Carleton Village has always been a working class neighbourhood. Today, it is populated mostly by Portuguese, Italian, and Asian families. Carleton Village was designated as an historical district by the City of Toronto, in 1989. This recognition has helped raise the profile of this quiet, west end neighbourhood.
Some of the old labourers' cottages' on Old Weston Road date back to the 1850's and 1860's. However, the majority of Carleton Village homes were built between the 1880's and 1920's.
Carleton's housing stock is a mix of detached, semi-detached, and attached Victorian-style homes. The front facades of some of these houses have been refaced with new brick, creating a modern look that is in sharp contrast to the older houses in the neighbourhood.
Carleton Village is named after Guy Carleton, who served as the first Governor of Canada, in 1768. The spelling of the Carleton Village name, with or without an "e", has been contentious since the areas inception in the 1850's. Even today, the historical street markers in the Village spell Carleton without an "e", while the local public school spells Carleton with an "e" in its name.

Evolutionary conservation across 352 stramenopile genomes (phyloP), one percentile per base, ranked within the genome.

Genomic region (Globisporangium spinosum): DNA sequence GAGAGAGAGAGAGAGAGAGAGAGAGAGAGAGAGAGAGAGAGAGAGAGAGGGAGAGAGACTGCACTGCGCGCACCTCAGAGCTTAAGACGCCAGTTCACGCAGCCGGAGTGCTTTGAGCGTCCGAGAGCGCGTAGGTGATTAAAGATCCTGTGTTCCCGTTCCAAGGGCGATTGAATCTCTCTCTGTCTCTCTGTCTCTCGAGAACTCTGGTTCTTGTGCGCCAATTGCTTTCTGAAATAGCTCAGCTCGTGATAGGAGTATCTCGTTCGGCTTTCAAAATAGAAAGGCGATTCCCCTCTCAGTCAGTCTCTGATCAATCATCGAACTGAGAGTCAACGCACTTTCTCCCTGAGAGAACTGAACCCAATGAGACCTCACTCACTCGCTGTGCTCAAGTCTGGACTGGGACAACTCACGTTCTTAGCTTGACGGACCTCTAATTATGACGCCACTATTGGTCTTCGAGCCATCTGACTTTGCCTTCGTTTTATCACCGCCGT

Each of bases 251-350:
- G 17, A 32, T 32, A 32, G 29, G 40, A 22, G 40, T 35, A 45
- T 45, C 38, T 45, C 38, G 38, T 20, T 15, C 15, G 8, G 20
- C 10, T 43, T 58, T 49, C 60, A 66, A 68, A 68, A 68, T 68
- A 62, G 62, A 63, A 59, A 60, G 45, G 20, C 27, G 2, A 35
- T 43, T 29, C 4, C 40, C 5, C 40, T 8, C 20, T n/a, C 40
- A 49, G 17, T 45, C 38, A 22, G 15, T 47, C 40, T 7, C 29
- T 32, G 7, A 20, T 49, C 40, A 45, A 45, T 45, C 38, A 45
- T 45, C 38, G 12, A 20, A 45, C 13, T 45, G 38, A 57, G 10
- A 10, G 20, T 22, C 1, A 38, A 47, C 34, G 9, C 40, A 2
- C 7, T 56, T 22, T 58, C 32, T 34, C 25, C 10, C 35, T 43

By the 1860's, despite its spelling controversy, Carleton Village had emerged as a prosperous railway and industrial centre.
Carleton Village amalgamated with the Town of West Toronto in 1889. Then in 1909, this district was annexed by the City of Toronto.
The St. Clair streetcar and the Davenport bus connect commuters to stations on the Yonge-University-Spadina subway line.
Carleton Village's main arterial roadways include St. Clair Avenue and Davenport Road. These roads provide motorists with easy access to all parts of the city.
Earlscourt Park and the adjacent recreation centre attract residents from the entire St. Clair West district. Their facilities include: an indoor/outdoor pool, a gymnasium, an artificial ice rink, tennis courts, a seniors lounge and day care.
Wadsworth Park is smaller and less busy. It's perfect for young children as it contains both a playground and a wading pool.
The St. Clair/Silverthorn branch of the Toronto Public Library has programs for children and preschoolers.
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